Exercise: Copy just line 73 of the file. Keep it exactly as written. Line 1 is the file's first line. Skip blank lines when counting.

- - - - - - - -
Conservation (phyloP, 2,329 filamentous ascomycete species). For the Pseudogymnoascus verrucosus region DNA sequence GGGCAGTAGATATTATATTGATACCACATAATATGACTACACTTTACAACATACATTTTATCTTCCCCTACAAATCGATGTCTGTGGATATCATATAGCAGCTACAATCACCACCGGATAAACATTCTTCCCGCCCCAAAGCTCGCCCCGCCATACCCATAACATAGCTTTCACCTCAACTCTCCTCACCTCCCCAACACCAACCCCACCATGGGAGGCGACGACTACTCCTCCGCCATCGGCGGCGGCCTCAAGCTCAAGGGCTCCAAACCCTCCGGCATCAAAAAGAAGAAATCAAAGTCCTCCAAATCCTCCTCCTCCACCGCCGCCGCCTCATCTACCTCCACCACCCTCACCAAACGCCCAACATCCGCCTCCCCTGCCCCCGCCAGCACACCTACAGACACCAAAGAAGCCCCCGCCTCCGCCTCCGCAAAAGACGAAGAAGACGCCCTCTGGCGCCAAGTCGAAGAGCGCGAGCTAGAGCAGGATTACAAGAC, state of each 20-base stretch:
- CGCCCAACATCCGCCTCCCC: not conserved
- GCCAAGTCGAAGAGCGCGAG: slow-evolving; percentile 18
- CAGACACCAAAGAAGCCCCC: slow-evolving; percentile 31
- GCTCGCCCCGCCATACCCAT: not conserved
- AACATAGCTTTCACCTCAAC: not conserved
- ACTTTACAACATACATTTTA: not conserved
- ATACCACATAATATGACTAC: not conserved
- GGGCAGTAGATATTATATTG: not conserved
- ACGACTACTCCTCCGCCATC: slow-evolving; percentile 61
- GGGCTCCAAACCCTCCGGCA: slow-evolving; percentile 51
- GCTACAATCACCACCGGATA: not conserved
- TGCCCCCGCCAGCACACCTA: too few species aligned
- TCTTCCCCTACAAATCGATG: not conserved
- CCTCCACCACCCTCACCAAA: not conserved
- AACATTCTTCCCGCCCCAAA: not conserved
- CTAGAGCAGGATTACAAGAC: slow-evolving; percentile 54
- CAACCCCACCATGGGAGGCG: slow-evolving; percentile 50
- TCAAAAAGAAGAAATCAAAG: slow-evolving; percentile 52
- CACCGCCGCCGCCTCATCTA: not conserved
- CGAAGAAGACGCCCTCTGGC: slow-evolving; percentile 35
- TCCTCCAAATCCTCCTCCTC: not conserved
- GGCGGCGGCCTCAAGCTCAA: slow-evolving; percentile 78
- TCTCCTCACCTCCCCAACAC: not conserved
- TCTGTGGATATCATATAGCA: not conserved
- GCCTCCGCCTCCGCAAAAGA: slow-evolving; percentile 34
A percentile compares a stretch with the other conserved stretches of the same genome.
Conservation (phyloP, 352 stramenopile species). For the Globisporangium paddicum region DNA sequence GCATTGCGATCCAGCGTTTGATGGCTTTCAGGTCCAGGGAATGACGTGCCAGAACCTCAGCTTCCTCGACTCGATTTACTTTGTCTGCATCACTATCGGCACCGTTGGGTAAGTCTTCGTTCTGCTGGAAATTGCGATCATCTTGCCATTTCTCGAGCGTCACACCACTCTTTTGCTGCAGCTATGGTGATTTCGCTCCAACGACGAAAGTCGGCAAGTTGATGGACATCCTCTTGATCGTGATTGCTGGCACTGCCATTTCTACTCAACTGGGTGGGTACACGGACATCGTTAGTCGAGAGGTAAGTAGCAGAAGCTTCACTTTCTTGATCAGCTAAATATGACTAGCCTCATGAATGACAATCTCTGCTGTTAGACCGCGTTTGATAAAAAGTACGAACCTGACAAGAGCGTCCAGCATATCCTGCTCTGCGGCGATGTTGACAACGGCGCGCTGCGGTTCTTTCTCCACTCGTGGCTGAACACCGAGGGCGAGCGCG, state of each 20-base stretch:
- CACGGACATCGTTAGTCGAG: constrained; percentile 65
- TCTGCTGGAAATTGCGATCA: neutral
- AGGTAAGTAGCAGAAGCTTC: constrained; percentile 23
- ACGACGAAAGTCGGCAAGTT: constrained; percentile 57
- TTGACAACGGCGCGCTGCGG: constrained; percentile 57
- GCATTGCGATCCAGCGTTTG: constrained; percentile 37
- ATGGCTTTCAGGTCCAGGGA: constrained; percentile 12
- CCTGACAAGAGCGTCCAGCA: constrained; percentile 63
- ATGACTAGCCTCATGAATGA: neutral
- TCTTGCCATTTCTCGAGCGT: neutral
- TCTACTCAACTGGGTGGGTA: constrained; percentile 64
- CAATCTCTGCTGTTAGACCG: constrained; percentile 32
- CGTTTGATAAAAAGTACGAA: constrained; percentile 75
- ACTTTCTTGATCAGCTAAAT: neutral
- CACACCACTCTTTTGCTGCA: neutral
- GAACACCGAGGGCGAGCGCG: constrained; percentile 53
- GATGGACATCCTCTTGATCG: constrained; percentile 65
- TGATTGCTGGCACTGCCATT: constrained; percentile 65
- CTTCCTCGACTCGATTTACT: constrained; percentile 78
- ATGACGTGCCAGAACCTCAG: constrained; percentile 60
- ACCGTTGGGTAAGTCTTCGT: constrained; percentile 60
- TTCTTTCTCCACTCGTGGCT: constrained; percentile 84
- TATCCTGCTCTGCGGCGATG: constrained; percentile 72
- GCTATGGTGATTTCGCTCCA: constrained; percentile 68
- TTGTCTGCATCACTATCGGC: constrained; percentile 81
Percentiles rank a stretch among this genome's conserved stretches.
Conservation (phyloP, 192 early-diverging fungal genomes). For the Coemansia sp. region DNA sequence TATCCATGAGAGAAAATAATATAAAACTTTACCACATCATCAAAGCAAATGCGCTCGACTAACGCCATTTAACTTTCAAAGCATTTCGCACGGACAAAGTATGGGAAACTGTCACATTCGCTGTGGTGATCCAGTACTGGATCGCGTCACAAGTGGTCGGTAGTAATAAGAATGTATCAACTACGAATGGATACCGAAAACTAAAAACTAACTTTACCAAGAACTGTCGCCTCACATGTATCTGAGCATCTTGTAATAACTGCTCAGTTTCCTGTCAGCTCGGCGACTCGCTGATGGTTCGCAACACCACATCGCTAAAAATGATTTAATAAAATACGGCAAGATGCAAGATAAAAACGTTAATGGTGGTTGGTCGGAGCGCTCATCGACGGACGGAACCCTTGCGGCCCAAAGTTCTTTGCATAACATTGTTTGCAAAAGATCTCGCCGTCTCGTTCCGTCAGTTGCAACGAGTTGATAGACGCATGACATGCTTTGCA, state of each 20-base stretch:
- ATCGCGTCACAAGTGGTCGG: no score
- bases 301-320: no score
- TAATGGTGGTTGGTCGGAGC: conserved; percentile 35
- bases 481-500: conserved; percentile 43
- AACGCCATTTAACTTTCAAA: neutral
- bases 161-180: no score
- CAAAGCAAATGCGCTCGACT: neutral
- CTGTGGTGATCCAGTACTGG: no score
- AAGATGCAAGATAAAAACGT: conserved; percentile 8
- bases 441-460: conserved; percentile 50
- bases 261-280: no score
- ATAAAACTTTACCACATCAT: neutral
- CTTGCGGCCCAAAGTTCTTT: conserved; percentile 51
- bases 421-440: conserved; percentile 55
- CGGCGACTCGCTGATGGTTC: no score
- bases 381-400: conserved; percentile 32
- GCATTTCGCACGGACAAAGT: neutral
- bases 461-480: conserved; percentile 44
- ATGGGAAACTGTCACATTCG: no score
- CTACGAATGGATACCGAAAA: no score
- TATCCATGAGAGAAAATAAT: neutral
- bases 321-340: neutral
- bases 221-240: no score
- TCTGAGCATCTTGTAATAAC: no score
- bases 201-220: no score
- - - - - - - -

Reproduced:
- bases 461-480: conserved; percentile 44